module load intel/impi

To see a full list, use “module avail”

Use mpicc for compiling C applications, mpif90 for fortran, and mpic++ for your c++ applications. If using Intel MPI, you use mpiifort instead of mpif90 if you want to compile with the intel compiler.

Some application will be more complicated to build.  Typically, these will have a Makefile.  You will need to edit that file in order to build the software.  If you run into trouble, it is usually best to ask a colleague who is already using it.  If you still have trouble, email us at help-hpc@caltech.edu and he will help as much as we can.

Creating your submission script

You will generally launch your jobs via a submission script. This will give information to the scheduler on what resources your job will require.  Let’s step through a typical script.

All scripts start with the shell it will be running in. In this case, bash

#!/bin/bash

You will generally need to give your job a name. This will make it eaier to identify in the scheduler queue

#PBS -N  My_Job_Name

Then we want to select a queue to run in. Generally you will use the default queue. There is also a debug queue for you use. This queue has some dedicated nodes, but shorter allowable run time and a job limit. If using GPUs in your job, you can use the gpu queue.

#PBS -q default

the you will want to decide on the total number of cores you would like your job on

#PBS -l nodes=12

This is your wall clock time. After this time has passed, your job will be terminated. The wall clock setting in every submitted job helps the scheduler predict openings in which to queue new jobs and also prevents rogue jobs from continuing to run after their allotted time slot. Using an accurate wall clock is essential in avoiding wasted compute resources due to inefficient scheduling of jobs.

#PBS -l walltime=0:03:00

You will want your job to have the same environment variables as the shell in which you are submitting it from.  The following option will do that.

#PBS -V

You can have the scheduler email you when you job begins, ends, or exits. To do this, you can use the following.

# PBS -m bae -M myemail@gps.caltech.edu

We generally add the following lines to our script as it gives useful information on the output and makes setting variables easier:

echo “MPI Used:” `which mpirun`

#change the working directory (default is home directory)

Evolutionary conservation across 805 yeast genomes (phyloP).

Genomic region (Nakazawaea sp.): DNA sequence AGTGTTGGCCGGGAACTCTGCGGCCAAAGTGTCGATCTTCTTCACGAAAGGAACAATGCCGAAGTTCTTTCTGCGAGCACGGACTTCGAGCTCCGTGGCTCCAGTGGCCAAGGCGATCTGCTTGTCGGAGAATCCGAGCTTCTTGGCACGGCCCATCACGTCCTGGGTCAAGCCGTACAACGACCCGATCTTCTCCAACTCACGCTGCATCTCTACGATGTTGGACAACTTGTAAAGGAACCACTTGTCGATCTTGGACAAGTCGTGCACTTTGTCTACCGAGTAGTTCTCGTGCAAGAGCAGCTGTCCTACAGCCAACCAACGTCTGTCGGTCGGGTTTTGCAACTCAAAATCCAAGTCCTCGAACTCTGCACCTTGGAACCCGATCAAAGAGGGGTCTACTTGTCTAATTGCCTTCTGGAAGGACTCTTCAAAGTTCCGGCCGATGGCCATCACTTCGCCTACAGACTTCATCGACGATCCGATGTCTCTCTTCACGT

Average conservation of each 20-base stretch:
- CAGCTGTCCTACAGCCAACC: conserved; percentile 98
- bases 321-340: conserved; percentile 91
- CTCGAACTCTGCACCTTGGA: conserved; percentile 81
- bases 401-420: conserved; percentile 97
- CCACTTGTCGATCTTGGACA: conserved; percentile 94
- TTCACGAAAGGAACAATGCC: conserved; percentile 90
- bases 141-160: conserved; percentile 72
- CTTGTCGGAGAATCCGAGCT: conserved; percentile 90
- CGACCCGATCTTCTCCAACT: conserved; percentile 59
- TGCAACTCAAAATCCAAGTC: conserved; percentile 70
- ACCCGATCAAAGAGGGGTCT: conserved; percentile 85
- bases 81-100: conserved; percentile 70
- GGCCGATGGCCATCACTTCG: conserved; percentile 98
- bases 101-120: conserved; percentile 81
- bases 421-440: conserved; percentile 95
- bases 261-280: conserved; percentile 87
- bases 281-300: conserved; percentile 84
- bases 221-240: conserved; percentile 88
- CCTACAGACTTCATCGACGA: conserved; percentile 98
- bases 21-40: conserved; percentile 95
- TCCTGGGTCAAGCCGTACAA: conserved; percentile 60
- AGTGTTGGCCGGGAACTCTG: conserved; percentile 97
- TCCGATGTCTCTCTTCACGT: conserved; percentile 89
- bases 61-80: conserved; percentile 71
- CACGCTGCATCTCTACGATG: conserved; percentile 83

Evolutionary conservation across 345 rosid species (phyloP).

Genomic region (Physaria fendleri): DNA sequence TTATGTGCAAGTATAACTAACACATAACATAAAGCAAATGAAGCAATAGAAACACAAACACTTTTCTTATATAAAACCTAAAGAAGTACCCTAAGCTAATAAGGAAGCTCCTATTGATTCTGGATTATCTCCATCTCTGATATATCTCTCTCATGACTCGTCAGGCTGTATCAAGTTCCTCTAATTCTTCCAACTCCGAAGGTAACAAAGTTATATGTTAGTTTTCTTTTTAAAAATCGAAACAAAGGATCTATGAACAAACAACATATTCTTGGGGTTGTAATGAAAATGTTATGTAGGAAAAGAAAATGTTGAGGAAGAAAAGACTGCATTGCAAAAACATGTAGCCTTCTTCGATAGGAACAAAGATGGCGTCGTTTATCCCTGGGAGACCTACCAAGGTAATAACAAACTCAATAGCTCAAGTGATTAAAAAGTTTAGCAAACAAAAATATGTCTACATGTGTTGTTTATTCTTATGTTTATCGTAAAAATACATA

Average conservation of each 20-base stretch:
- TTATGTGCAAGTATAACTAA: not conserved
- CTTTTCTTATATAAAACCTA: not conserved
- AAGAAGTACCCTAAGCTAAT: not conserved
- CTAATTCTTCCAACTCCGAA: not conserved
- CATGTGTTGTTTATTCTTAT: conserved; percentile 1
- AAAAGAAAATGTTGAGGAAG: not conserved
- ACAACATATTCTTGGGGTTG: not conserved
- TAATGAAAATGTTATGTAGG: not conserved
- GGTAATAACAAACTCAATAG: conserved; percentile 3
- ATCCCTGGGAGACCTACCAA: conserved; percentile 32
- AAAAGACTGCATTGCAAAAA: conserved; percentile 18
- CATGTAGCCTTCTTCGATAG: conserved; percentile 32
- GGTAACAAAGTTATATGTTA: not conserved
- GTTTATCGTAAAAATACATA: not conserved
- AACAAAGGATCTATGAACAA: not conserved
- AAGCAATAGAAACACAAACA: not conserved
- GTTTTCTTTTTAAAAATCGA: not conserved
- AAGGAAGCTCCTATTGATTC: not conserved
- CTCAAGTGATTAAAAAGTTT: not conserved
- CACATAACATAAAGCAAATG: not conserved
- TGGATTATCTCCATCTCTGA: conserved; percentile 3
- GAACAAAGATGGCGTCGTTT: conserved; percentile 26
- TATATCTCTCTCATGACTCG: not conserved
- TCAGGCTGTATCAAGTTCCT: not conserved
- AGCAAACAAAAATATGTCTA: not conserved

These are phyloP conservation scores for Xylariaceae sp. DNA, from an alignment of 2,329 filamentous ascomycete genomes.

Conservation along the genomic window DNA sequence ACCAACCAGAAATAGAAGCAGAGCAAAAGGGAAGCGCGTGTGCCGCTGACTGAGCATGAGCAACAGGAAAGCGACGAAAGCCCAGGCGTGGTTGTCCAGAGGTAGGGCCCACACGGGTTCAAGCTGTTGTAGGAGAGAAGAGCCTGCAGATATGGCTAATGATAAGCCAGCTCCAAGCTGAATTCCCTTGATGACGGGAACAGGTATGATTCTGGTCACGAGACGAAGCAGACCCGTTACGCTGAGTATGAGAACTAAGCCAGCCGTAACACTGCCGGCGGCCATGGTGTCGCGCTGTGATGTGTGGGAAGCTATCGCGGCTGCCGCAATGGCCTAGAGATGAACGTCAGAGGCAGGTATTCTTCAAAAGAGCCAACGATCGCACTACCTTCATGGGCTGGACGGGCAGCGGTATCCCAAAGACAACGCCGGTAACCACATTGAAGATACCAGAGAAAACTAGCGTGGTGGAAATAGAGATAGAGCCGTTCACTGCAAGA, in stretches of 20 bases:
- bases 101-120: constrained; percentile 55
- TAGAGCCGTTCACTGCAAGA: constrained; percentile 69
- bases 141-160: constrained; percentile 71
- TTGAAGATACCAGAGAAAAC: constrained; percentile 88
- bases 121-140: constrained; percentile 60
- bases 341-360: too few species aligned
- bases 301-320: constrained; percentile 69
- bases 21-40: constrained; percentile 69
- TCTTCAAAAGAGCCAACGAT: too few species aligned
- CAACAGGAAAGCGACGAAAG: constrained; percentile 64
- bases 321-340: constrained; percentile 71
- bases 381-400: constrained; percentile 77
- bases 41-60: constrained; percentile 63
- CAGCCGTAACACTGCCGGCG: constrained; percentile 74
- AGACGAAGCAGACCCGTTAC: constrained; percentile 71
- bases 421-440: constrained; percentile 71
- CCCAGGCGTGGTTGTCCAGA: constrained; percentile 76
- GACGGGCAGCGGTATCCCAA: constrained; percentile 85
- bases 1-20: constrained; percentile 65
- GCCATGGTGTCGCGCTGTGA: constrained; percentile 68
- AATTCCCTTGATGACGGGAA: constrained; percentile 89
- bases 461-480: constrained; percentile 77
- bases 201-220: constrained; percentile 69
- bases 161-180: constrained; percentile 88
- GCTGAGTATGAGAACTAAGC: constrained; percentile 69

echo Working directory is $PBS_O_WORKDIR
cd $PBS_O_WORKDIR

# Write out some information on the job
echo Running on host `hostname`
echo Time is `date`

### Define number of processors
NPROCS=`wc -l < $PBS_NODEFILE`
echo This job has allocated $NPROCS cpus

# Tell me which nodes it is run on
echo ” ”
echo This jobs runs on the following processors:
echo `cat $PBS_NODEFILE`
echo ” “

Then we launch the job using mpirun with the correct options.  If you added the above lines to your script, you should only have to change the executable name and arguements for it

mpirun -machinefile $PBS_NODEFILE -np $NPROCS applicationame

Submitting your job

To submit your job you can use the qsub command.  If you have set up your submission script as above, you can simply run “qsub  scriptname” to send your job to the queue.  You can override various settings on the command line when submitting your job.  Here are some switches you can add to qsub to override what is in your script:

-l wallclock [hour:]minute
-J job_name
-q "queue_name ..."

There are many other options, but these are the most commonly used.  You can run “man qsub” to get a list of other options.

Using the parallel system for bundling single processor jobs

It is often advantageous  to bundle large numbers of single processor jobs into one. It is also best practices to do this as it ensures better utilization of the cluster. If you are doing this sort of work, make sure you use the parallel system.

We are now using the GNU parallel package for bundling this type of job.  To do this, create a file with each command you need to run.  Typically your environment variables are not copied to each subsequent node, so it is best if you set them in the command line or source a file that has them.  (This includes such variables as PBS_O_WORKDIR, the working directory set in your submission script). The file should have what one core should do per line.for example, the following as the input for parallel would source your .bash_profile, then run hostname, then run uptime for each core:

source ~/.bash_profile; hostname; uptime

source ~/.bash_profile; hostname; uptime

source ~/.bash_profile; hostname; uptime

source ~/.bash_profile; hostname; uptime

You can have as many commands as you like.  The parallel system will dole out processes to each of its cores as it finishes a previous one, so you can submit a file that has thousands of lines to a much smaller number of cores, and they will each be processed in turn.

Using this in your script is almost identical to running an mpi job.  Rather than specifying mpirun at the end of your file, specify parallel with its options.  Here is an example of doing this:

parallel –sshloginfile $PBS_NODEFILE  -a batch_command_file

Job management and monitoring

There are many ways to get information about the state of the cluster, queues, and running jobs.  To get an overview of the state of the cluster, you can run “cstat”  This will give you a summary of the number of processors used, pending, free, and various other real-time statistics.

To check what is running in the queue, you can use “showq” or “qstat”. This will show you all currently running, pending, and recently finished jobs.

To get more in depth information on a job, you can used the command “checkjob jobid”.  This will show you the submission commands, the nodes it is running on, pids, and various other information.

To get a view of a currently running job, use “qpeek jobid”. This will show you what will be written to you output file when the job is done.  This can be useful to check on where your job is at any given time.

Need help?

If you need help, there are a number of ways you can get it.  If you are having trouble compiling code that your group uses, the best resource is your colleagues. Many of them will already have the code running and can answer questions that are code specific.

If you are having technical difficulties, questions, or wish to report a problem, the best place to get help is to email help-hpc@caltech.edu. This will generate a ticket and many people are looking at this system.  If you suspect a problem of any sort, I encourage you to send an email here.  A problem that you think is just affecting you may be more systemic and your report will help everyone.